The Government has been clear that developers should build-out their planning permissions as quickly as possible. Where permission has been granted for new development, or where sites are stalled or experiencing delays to being delivered, it is for local authorities and developers to work closely together at a local level to overcome any barriers. There are instances where delays in starting or progressing sites may be avoidable and the Government wants to empower authorities with the tools to respond to such cases. Consequently, we are exploring options to support faster build out as part of the wider package of proposed planning reforms.
We note your view that housing number allocations should include permissions for new homes. To be considered a deliverable, and therefore to count towards a local planning authorities 5-year housing land supply,the Glossary to the NPPF states that housing sites should be available now; offer a suitable location for development now; and be achievable with a realistic prospect that housing will be delivered on the site within five years. It adds that sites which do not involve major development and have planning permission, and all sites with detailed planning permission, should be considered deliverable until a permission expires, unless there is clear evidence that homes will not be delivered within five years.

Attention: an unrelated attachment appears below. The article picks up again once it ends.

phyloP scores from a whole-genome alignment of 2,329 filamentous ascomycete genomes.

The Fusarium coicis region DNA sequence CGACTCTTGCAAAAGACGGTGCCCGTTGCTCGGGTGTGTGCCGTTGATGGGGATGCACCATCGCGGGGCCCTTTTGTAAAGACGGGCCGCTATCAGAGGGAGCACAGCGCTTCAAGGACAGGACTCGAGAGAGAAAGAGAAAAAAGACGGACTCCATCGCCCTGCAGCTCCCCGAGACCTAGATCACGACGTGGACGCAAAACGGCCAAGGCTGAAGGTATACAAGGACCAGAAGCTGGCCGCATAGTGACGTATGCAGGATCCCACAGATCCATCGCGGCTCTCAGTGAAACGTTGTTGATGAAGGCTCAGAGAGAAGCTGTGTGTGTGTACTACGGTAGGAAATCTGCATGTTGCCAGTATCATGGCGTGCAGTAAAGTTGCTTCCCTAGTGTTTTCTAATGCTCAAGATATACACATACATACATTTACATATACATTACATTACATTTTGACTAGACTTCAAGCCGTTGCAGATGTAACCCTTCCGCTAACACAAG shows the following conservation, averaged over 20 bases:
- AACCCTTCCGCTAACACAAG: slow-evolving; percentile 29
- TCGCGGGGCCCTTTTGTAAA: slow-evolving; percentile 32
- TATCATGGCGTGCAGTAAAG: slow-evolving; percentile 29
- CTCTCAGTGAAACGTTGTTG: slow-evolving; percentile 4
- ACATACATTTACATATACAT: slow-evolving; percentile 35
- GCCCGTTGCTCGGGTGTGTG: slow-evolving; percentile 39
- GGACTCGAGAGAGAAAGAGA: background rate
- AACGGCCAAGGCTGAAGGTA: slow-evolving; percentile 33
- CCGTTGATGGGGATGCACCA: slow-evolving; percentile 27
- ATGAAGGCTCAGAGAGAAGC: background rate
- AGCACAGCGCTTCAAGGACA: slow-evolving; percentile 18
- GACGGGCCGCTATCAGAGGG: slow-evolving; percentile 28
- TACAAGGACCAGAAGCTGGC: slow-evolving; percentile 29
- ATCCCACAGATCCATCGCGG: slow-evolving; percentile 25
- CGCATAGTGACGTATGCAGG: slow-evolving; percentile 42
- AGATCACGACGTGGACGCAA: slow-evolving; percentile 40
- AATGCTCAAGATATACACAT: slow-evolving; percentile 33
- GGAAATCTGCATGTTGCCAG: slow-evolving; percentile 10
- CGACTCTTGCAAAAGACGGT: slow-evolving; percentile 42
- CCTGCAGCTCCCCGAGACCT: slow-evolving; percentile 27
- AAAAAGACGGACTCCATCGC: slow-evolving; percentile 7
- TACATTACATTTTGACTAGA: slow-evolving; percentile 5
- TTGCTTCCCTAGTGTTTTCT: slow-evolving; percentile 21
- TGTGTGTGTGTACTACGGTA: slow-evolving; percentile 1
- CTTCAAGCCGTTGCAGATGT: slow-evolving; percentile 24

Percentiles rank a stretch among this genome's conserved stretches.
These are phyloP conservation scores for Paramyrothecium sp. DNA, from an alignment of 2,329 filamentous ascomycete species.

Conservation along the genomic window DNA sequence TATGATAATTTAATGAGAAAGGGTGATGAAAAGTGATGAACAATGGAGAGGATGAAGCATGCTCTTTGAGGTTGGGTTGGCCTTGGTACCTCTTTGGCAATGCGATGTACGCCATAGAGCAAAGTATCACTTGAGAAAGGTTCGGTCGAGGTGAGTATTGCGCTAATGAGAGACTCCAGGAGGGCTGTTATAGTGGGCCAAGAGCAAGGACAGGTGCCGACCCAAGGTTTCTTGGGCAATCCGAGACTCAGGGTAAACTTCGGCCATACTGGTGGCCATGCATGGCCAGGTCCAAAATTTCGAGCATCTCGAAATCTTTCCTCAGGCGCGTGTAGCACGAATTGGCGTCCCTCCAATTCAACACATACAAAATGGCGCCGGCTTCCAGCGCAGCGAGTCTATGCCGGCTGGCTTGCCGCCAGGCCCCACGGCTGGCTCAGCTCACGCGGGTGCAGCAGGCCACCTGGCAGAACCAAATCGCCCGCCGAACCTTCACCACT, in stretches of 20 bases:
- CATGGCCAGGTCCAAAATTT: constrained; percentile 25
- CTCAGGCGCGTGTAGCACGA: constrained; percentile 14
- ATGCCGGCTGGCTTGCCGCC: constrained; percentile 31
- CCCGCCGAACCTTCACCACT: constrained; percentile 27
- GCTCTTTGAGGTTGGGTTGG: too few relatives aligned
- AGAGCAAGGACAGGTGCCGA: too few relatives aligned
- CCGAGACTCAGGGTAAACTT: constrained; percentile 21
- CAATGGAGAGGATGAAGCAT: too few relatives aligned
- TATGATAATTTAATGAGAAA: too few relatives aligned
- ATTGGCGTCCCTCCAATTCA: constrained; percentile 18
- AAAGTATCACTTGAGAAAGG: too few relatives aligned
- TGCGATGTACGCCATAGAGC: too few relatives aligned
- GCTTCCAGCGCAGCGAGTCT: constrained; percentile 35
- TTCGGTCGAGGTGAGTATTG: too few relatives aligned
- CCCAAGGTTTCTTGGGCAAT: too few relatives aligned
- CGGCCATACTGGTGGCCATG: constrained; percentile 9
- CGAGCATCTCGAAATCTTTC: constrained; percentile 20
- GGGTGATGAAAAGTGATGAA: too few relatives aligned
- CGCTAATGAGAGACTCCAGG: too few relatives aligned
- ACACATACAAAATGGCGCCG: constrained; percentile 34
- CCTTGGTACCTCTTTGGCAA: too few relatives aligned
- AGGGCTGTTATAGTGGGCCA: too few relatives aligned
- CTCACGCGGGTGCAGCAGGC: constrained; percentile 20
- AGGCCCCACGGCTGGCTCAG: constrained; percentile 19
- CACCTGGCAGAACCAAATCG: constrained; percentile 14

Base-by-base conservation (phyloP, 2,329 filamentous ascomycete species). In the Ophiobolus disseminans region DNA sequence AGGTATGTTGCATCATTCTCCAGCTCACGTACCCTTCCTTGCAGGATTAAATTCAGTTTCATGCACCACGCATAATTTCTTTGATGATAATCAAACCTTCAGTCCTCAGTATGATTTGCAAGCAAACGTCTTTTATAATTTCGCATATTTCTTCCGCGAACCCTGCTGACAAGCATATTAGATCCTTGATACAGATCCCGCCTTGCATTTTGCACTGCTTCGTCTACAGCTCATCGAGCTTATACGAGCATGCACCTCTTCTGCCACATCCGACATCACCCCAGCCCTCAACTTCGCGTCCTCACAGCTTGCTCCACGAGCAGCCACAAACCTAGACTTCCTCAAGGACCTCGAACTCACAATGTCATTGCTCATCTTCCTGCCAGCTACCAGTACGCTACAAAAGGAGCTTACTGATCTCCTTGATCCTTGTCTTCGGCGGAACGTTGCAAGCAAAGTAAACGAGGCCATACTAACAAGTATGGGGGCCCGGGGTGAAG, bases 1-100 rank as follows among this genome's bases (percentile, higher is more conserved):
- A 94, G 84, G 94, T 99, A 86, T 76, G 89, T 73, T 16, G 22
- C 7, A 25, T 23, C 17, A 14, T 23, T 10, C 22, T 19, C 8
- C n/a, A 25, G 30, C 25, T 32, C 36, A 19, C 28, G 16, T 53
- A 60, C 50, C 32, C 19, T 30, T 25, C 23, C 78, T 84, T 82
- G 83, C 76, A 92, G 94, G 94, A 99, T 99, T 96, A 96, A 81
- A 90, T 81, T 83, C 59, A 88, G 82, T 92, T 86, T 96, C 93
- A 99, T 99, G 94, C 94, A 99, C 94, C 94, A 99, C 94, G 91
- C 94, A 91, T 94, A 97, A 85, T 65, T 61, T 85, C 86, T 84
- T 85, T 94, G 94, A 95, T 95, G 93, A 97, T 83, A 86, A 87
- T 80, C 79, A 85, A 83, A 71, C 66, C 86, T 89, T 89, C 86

Where, however, a site has outline planning permission for major development; has been allocated in a development plan; has a grant of permission in principle; or is identified on a brownfield register, the Glossary is clear that it should only be considered deliverable where there is clear evidence that housing completions will begin on site within five years.
Finally, you suggest that stamp duty exemptions should be considered for last time buyers to encourage downsizing. The majority of owners wishing to downsize are likely to have equity in their current property and are already exempt from Capital Gains Tax on any gain made on their main residence. For most of those looking to downsize, the Stamp Duty Land Tax (SDLT) due on the move-in property will be small. More generally, SDLT continues to be an important source of revenue, providing billions of pounds a year to support essential services which Government provides. Any new relief would be likely to carry a significant cost to the Exchequer.
With thanks again for writing in on these important matters.
Planning Policy Correspondence Team